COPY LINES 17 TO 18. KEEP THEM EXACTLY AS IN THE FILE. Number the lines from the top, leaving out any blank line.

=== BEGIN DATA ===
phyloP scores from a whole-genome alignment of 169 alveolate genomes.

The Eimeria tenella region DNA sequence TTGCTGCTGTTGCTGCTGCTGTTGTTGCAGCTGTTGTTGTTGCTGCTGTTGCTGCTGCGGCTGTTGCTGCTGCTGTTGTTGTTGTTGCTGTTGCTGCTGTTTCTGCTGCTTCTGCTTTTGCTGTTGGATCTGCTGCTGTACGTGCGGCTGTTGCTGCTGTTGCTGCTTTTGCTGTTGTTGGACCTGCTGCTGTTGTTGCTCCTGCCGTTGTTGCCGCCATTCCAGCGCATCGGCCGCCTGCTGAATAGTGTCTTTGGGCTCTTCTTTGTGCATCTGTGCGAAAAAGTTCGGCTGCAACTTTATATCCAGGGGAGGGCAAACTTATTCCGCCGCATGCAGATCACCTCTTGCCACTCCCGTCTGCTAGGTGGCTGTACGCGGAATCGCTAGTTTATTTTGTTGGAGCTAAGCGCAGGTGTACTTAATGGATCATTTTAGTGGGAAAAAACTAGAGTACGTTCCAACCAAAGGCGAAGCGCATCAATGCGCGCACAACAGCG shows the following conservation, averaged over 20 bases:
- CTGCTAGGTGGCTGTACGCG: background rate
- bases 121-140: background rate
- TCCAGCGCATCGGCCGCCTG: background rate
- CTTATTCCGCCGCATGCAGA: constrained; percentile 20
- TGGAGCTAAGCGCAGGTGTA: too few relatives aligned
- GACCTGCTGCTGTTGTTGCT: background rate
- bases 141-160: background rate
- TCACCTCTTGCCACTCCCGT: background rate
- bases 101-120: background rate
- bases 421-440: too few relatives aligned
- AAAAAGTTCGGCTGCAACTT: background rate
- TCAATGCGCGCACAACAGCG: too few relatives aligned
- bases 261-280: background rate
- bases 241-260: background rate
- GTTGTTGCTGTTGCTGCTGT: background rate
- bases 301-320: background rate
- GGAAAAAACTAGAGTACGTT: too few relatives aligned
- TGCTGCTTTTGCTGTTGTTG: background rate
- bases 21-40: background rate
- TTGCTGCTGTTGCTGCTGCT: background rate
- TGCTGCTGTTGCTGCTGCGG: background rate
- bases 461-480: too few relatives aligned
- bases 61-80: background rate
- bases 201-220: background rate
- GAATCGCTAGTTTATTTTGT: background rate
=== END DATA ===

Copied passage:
- GTTGTTGCTGTTGCTGCTGT: background rate
- bases 301-320: background rate